Thirty percent of our work now is interactive,” Tim Clarity says. “Ten years ago, it was zero.”
That nimble response to changing marketing trends may point to why Clarity’s Minneapolis ad agency, Clarity Coverdale Fury, has been around for 30 years. The shop, whose revenues were $9.6 million last year (up from $7.4 million in 2006), currently has 55 employees. Four new positions were added last year. All were in the agency’s interactive practice.
But categories between “new” and “old” media are becoming more and more fluid. Traditional ad creatives working on print, TV, and radio campaigns may find themselves shoulder to shoulder with event coordinators or freelance design specialists.
“We can organize an entire team around a client,” Clarity says. “We all work under that tent, and when the event or promotion is over, we just fold up the tent. We’ve got a cadre of freelancers we work with who are working out of their own virtual offices.”
In an increasingly complex business climate, clients are looking for help in social networking and electronic connection to their customers, Clarity notes. Thirty years ago, clients were looking for “more bang for the buck.” Today, they want their product or brand to “go viral.”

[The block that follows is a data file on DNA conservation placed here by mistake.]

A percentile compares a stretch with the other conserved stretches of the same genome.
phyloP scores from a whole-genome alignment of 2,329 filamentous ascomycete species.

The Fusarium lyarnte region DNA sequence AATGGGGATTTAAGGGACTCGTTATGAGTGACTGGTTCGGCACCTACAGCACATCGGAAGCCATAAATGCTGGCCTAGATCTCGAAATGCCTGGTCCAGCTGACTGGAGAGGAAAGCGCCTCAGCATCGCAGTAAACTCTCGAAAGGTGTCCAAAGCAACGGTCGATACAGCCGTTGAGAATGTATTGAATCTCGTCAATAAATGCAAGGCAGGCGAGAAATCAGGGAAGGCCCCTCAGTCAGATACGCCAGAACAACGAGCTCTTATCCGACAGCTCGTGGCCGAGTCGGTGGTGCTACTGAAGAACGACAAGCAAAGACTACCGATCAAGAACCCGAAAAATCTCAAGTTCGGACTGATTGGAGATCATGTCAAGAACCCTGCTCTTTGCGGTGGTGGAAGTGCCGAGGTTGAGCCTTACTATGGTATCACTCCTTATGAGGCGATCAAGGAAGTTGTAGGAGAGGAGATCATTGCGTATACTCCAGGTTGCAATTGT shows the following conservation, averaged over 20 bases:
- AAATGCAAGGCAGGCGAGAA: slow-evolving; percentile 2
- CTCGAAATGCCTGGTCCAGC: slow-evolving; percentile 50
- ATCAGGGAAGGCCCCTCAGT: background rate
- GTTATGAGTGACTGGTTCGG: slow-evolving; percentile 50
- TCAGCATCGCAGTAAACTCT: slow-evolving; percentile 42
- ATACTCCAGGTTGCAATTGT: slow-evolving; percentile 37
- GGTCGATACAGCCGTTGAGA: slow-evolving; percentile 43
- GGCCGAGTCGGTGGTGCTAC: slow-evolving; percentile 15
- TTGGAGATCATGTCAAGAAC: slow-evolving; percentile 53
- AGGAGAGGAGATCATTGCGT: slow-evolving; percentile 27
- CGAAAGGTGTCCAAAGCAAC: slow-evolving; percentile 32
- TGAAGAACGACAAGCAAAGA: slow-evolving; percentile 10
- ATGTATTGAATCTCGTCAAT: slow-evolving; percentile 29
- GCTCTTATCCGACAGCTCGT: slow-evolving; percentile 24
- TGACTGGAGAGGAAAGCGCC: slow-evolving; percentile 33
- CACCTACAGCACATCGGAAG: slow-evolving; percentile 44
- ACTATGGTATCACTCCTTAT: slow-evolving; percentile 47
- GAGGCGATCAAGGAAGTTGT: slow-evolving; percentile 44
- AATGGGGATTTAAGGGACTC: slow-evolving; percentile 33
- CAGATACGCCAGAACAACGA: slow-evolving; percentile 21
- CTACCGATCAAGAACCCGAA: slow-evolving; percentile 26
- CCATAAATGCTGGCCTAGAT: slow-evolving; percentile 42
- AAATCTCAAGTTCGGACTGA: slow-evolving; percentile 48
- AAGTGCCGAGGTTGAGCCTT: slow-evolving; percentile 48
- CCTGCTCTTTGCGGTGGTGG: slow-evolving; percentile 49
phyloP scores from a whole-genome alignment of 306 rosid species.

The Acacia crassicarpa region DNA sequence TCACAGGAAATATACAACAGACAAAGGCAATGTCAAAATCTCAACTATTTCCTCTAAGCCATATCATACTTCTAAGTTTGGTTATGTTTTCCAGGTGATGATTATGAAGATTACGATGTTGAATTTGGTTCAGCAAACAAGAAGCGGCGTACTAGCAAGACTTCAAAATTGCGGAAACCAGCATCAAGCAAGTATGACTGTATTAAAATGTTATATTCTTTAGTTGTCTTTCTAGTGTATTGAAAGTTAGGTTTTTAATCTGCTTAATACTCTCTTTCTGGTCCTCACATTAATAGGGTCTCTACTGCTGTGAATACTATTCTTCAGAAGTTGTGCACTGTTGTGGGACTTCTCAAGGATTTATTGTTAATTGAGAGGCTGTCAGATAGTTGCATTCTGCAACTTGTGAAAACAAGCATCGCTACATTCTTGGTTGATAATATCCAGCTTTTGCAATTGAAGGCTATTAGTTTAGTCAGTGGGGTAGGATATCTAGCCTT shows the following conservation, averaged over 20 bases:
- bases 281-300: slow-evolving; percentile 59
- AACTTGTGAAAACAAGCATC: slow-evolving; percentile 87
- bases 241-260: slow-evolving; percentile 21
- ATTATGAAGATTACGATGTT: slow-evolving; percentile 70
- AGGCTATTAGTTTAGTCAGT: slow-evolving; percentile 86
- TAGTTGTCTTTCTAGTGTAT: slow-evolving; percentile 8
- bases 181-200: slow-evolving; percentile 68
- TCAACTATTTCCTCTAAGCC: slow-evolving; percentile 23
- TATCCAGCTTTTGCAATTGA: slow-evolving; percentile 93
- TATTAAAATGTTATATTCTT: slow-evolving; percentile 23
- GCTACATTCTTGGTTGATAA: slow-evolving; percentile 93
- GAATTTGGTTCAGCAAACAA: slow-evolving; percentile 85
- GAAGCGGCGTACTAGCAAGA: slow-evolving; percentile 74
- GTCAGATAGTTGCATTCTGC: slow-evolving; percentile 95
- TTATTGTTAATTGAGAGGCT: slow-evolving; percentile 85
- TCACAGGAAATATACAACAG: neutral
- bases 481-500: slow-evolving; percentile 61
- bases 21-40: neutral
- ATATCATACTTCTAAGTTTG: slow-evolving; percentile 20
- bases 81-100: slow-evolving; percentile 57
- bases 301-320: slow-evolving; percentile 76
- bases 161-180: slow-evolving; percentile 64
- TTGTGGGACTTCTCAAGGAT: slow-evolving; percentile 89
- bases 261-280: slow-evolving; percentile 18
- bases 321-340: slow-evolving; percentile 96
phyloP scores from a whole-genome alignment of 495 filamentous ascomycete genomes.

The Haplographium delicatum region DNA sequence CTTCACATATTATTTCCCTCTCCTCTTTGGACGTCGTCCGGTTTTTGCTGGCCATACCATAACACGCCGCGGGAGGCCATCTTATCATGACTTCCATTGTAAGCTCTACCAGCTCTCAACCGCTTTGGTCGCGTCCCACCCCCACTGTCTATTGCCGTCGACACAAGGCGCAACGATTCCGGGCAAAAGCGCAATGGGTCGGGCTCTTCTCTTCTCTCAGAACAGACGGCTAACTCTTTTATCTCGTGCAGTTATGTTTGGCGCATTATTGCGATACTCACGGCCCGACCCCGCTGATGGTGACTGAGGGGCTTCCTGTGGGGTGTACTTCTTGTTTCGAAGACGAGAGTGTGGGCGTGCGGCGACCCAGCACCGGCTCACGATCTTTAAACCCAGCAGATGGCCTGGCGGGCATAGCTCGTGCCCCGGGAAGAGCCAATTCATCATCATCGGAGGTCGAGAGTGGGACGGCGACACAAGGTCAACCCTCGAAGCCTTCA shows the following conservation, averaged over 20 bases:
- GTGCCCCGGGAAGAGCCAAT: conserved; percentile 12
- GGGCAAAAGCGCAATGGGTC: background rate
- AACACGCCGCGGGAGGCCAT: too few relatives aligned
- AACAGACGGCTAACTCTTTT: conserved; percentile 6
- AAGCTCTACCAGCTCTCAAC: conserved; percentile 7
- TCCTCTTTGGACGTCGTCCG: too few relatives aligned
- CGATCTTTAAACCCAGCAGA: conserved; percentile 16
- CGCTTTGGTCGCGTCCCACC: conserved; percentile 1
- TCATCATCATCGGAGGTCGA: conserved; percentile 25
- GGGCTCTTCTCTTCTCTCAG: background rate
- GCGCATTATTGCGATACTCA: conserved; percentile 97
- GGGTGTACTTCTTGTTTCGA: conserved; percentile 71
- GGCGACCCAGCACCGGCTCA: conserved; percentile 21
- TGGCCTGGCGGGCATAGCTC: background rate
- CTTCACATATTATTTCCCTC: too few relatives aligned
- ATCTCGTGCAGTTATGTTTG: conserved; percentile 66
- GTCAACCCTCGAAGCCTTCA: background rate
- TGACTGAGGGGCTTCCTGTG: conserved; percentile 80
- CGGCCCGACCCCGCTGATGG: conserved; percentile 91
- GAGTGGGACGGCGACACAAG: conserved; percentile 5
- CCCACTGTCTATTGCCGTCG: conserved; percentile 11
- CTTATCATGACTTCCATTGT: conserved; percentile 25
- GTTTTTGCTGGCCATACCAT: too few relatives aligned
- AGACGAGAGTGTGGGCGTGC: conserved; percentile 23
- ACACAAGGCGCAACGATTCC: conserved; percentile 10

That’s what happened with Clarity Coverdale Fury’s campaign for the Indiana-based Red Gold brand of canned tomatoes. A billboard installed in cities including Milwaukee and Columbus, Ohio, featured a tomato vine that seemed to grow larger every day, eventually sprouting two enormous Red Gold cans as well as three “tomatoes” that measured 5 by 13 feet each.
Bloggers first picked up on the evolving 3-D billboards; they later made local television news programs. Today, if you start to Google “Red Gold,” “Red Gold Tomato Billboard” pops up on the top of the option list. The agency also linked press releases informing local media that the “cans” could hold “more than 100,000 normal store cans of diced tomatoes.” (What’s more, Red Gold donated 10,000 pounds of tomatoes to both of the cities’ food shelves.) In addition, the billboard directed viewers to the Red Gold Web site, whose new features included meal-planning tips, recipes, coupons, and offers for free tote bags.
“Thirty years ago, some of our clients just wanted business cards,” partner Jerry Fury says. “Now they may come to us and say, ‘How do we reach our base?’ Today it could be a matchbook, or it could be Facebook.”